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Earth's Mantle

Earth's mantle is made of dense, dark, hot minerals; heat moves within and from it.

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Mantle Bound

Mantle Bound

Credit: Graeme Churchard
Source: http://www.flickr.com/photos/graeme/2574589315/
License: CC BY-NC 3.0

To learn about the mantle: Geologists find fragments of the mantle at the surface. They study meteorites that are like the mantle. Seismologists look at the behavior of the seismic waves that travel through the mantle. But what if we could drill into the mantle?

Why It Matters

  • Igneous rocks at the surface were produced by partial melting of the mantle. Learning about the mantle helps us understand those processes.
  • Learning about the mantle helps to understand Earth history and its rocks.
  • To get to the mantle scientists need to drill through the ocean crust. They will learn a lot about the ocean crust this way.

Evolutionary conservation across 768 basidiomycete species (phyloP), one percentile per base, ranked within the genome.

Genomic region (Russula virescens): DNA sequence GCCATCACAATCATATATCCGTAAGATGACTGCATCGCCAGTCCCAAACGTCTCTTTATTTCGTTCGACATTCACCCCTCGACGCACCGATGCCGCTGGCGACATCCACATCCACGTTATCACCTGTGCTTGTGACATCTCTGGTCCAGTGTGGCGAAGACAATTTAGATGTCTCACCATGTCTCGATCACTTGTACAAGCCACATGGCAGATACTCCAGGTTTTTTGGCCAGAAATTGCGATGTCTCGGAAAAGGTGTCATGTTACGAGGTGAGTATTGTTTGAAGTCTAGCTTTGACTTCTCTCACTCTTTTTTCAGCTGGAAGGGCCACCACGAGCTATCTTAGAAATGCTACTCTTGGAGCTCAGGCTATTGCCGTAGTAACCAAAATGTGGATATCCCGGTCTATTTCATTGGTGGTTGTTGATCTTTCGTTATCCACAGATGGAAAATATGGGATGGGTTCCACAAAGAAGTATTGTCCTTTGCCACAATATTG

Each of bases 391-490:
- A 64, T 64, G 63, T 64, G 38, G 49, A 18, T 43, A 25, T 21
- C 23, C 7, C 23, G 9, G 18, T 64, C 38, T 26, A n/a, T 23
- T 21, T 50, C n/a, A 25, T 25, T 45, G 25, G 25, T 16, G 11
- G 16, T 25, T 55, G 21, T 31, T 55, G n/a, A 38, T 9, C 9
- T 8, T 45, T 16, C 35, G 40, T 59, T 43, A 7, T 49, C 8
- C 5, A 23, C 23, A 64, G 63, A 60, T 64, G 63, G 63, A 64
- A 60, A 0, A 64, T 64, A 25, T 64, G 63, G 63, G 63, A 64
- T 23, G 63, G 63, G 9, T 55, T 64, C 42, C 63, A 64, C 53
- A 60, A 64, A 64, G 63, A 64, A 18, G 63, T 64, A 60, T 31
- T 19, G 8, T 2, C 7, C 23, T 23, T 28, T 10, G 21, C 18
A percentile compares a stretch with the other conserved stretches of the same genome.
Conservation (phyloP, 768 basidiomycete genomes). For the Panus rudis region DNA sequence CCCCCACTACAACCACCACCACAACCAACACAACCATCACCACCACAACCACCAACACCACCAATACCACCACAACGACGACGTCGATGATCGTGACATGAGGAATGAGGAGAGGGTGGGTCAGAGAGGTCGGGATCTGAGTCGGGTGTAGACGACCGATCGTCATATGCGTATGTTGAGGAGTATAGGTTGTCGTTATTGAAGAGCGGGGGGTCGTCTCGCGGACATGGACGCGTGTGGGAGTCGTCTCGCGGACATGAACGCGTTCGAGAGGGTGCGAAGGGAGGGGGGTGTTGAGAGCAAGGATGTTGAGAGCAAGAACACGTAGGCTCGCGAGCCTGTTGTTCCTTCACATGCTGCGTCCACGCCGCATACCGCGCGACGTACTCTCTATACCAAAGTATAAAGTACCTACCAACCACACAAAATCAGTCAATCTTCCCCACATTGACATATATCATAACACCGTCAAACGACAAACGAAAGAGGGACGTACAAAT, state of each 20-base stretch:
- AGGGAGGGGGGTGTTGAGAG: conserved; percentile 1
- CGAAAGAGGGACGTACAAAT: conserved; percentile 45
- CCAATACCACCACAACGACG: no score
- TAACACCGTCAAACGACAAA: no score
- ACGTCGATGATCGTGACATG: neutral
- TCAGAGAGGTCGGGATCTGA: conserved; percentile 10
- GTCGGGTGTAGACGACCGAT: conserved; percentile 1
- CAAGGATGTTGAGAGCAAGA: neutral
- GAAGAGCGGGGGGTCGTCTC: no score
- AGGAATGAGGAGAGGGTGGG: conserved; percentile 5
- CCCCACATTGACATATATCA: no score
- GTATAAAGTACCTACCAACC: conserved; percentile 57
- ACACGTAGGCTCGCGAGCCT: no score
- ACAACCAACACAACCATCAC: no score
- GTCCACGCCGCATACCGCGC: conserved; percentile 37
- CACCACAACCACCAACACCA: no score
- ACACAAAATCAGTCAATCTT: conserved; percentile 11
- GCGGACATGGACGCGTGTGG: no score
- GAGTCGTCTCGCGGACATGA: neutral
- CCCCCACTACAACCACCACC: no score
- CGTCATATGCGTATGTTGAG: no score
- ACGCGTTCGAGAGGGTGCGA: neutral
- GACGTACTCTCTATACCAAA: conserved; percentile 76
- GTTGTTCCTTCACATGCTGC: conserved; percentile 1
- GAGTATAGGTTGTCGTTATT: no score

• Previous attempts to drill to the mantle have not gotten close. One hole is currently at a depth of about 1500 meters, with around 3500 meters to go.
  • License: CC BY-NC 3.0

    Model of the Chiky?, a Japanese scientific drilling boat built for the Integrated Ocean Drilling Program. Has drilled down into Earth's crust and mantle at a depth of 7,740 meters below sea level (2012) [Figure2]

Explore More

With the link below, learn more about drilling to the mantle. Then answer the following questions.

  1. What layers of the crust will the drill pipe go through before reaching the mantle?
  2. How did magma create the top and bottom of these rock layers?
  3. What will scientist do when they got to the mantle?
  4. Why is it so hard to drill a hole into the mantle?
  5. Could drilling a hole into the mantle cause a volcanic eruption? Why or why not?

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Image Attributions

  1. [1]^ Credit: Graeme Churchard; Source: http://www.flickr.com/photos/graeme/2574589315/; License: CC BY-NC 3.0
  2. [2]^ License: CC BY-NC 3.0

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